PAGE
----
Chocolate straight from the bean
04.10.2013 - 04.10.2013
We found a family farm called La Iguana Chocolate tucked in the mountains between Monteverde and Quepos. Lucky for us, our micro-machine rental 4x4 dominated the long and bumpy road with only one minor issue… when we got out of the car, the passenger side panel was hanging on by a thread!
Juan and his family have been living and working on the farm for over 40 years, and is one of the last farms in the area that didn’t switch his cacao for other standard cash crops. They have a small operation that focused on providing enough sustenance for the family and their equipment is all handmade… for example, their cacao butter press is an adapted car jack!
We spent the morning learning about the entire cacao process turning the harvest into edible chocolate. We probably ate more chocolate before noon than we have ever have in one day! Along with the delicious chocolates we made, we also ate chocolate cake, chocolate milk, and roasted cacao beans (cacao nibs)!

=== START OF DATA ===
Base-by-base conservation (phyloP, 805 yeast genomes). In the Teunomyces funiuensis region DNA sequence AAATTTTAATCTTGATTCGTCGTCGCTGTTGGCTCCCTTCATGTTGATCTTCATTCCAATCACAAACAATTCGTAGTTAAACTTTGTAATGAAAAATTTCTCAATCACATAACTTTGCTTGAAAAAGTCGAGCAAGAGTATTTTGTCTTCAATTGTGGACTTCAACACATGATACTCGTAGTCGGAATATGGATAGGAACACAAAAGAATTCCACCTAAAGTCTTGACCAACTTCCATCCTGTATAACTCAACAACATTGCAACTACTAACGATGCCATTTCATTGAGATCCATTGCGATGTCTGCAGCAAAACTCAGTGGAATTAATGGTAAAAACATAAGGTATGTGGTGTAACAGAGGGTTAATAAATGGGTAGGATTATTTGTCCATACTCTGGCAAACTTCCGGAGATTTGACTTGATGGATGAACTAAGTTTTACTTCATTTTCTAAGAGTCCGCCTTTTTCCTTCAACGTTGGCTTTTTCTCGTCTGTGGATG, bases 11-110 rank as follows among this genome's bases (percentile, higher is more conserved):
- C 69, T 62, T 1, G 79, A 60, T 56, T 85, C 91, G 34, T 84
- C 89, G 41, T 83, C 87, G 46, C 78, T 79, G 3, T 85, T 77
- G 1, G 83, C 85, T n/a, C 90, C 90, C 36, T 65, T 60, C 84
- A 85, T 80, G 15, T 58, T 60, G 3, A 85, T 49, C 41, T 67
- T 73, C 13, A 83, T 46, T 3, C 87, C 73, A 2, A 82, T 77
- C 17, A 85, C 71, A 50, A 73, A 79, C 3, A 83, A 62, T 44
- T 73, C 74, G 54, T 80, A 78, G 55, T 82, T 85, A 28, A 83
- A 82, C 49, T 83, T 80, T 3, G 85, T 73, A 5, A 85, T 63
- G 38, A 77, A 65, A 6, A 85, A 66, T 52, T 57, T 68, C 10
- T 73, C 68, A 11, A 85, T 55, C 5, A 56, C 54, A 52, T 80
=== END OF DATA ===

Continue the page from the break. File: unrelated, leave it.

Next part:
For those interested, here is a short summary of the process we went through to create our very own chocolate:
1. Harvesting - Pods are harvested from the trees and the cacao beans are taken out of the pods with the sticky fruit still surrounding the seeds.
2. Fermenting - Beans with the fruit are fermented over about 3-4 days so the sticky fruit comes off of the beans.
3. Drying - Beans are dried in the sun.
4. Roasting - Beans are pan roasted or stored for future roasting.
5. De-shelling - After roasting, a fine shell is removed from the beans.
6. Grinding - Beans are then put through a grinder and crushed into “cacao liquor”
7. Pressing - Cacao liquor is pressed to separate the cacao butter
8. Grinding again – the pressed stuff is then put through a fine grind and turned into what we usually call “cocao powder”
9. Making Chocolate - Chocolate is made from three ingredients: cacao powder, cacao butter, and sugar!